By Bonnie Culverhouse
Alford Davis was a quiet man who just liked to grow things.
Little did his friends know, while he was growing his vegetables, he was also growing his money.
“He was as tight as the paint on your house,” said Homer Humphreys. “I would go fill up his truck for him, and he would ‘forget’ to pay me back.”
But when Davis left this life as quietly as he lived it, he left with a bang in the form of the largest single donation ever made to the Minden St. Jude Auction.
“We were blown away,” said auction co-chairman Melissa Brown. “We knew we were getting a check, but we had no idea it would be this much. I was in total shock. He must’ve saved 50 cents on the dollar.”
Laura Hollingsworth, who went with Brown to accept the check, said she did not know Davis, but they are all very grateful.
“That check is already in Memphis,” Hollingsworth said. “The hospital already has it. We didn’t want to be responsible for something that sizable.”
The annual auction begins at 9 a.m. Thursday, and Brown hopes to have Humphreys on air around 6 p.m. to reveal the exact amount.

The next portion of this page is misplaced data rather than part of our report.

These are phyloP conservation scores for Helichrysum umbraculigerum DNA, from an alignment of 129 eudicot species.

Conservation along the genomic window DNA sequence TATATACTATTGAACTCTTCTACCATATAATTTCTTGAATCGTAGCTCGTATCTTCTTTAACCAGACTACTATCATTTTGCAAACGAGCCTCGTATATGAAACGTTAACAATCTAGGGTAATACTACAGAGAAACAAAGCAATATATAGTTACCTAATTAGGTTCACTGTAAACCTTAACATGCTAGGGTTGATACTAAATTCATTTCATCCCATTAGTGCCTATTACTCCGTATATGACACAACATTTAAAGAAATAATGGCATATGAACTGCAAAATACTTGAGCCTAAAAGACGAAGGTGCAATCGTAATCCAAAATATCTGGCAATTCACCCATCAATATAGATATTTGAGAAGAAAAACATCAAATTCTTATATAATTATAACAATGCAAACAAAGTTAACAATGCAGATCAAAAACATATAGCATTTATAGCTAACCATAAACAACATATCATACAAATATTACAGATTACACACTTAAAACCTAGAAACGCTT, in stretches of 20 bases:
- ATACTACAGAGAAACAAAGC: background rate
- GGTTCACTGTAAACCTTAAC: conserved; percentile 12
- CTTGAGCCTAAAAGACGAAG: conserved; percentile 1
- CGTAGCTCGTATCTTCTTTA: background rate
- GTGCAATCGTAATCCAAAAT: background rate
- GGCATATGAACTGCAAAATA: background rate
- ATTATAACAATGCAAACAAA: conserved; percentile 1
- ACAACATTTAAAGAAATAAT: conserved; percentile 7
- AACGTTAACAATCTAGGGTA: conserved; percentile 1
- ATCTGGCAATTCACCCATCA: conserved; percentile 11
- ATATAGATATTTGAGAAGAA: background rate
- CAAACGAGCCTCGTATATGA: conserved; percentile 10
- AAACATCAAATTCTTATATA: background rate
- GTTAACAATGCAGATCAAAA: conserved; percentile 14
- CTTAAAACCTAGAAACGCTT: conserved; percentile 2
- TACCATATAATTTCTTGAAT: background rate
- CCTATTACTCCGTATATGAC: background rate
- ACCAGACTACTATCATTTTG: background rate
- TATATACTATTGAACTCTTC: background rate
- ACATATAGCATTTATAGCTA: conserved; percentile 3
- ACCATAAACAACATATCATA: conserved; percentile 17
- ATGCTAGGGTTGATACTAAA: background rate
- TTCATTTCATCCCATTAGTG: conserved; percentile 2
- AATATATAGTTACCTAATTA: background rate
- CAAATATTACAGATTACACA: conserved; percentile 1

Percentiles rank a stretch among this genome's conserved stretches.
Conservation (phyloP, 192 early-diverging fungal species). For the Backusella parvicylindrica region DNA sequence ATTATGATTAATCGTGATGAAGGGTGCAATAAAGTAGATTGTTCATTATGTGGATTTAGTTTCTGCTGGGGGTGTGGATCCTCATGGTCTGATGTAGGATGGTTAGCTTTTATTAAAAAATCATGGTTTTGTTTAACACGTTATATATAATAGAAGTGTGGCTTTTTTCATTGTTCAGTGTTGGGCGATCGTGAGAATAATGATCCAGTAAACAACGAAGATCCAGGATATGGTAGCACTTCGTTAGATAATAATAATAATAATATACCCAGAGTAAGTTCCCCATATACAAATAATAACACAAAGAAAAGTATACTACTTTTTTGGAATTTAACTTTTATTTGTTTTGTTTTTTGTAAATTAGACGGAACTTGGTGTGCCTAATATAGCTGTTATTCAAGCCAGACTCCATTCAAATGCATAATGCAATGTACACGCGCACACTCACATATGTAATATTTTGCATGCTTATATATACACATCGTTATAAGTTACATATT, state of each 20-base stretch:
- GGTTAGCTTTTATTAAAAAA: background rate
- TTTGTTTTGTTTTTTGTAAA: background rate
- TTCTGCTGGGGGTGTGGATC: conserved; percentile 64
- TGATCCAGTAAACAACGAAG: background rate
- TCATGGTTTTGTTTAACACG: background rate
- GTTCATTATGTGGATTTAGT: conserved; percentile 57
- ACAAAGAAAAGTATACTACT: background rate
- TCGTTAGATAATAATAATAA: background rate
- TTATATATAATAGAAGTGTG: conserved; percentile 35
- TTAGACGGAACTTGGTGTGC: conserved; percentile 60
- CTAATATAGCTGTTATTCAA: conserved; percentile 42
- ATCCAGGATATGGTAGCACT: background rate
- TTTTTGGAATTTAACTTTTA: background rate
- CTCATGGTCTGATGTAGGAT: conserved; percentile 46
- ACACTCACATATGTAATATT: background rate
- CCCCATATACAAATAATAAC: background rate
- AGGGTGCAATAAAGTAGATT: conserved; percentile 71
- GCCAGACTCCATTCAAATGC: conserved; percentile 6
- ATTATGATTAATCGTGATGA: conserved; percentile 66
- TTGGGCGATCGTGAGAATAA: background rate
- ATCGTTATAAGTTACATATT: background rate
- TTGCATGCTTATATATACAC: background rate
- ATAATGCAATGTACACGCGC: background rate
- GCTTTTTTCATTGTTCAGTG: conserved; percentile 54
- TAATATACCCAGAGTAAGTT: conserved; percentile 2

Humphreys took care of Davis the last 20 years of his life.
“His son David lived close to us, and he asked me, if anything ever happened to him, if I’d watch after his daddy,” Humphreys said. “Well, David died of a heart attack in his thirties. And I’ve been taking care of his dad ever since.”
Davis passed away July 30 at the age of 97, a widower with no other children or heirs.
“He would call me if his bank statement was off by 46 cents or 35 cents,” Humphreys said. “We would be on the phone for hours, just trying to get it straightened out.”
Davis lived frugally and was happy as long as he had vegetables to eat, Humphreys said.
So, he was a bit surprised when Davis drew up his will, leaving everything to St. Jude. He was even more surprised to learn he was the executor of Davis’ estate.
“Mr. Al told me one time he wanted to leave something to St. Jude,” Humphreys said. “He told me, ‘I love them little rascals.’”
Davis also loved animals and his dog, Rowdy, is pictured with him on a sign outside the Minden Civic Center.
“That was just the kind of man he was,” Humphreys said. “He would crack pecans for the birds and throw them out on his driveway. But It was all about the kids for him.”
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